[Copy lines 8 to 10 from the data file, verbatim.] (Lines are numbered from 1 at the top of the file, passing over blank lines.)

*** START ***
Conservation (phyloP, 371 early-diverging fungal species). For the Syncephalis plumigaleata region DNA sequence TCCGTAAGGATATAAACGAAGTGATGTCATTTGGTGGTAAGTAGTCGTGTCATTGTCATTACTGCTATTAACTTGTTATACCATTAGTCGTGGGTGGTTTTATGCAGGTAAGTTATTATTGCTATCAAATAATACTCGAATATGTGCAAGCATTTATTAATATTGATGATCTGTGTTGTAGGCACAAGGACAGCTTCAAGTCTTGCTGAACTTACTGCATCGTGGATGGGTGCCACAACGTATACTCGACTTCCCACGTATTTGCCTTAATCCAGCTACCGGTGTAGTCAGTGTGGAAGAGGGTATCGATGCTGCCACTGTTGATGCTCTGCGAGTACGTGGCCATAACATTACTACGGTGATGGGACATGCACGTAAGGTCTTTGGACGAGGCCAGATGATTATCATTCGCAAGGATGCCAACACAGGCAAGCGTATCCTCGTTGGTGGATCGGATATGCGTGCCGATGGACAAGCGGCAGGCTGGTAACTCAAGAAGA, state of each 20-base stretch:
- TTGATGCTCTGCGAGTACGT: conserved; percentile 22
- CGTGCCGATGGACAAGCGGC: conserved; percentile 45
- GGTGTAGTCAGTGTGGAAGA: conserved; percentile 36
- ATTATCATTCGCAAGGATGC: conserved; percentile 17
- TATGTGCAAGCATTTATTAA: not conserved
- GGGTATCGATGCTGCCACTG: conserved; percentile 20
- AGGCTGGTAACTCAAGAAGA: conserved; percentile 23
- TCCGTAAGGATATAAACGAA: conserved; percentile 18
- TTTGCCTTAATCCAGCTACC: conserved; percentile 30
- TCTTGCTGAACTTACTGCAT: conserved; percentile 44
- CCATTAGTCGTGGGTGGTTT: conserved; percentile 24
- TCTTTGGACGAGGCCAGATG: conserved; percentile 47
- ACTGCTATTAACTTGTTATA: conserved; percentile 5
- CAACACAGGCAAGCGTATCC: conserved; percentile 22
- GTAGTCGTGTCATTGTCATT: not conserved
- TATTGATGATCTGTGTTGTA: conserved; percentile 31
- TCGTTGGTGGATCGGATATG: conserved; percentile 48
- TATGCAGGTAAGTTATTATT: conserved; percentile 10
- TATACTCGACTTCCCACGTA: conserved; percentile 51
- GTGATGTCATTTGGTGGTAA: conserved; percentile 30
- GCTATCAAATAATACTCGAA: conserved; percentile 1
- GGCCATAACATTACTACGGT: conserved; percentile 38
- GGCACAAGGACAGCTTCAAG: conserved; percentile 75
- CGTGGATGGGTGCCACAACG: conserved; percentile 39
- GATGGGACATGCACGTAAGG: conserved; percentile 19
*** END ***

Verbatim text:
- AGGCTGGTAACTCAAGAAGA: conserved; percentile 23
- TCCGTAAGGATATAAACGAA: conserved; percentile 18
- TTTGCCTTAATCCAGCTACC: conserved; percentile 30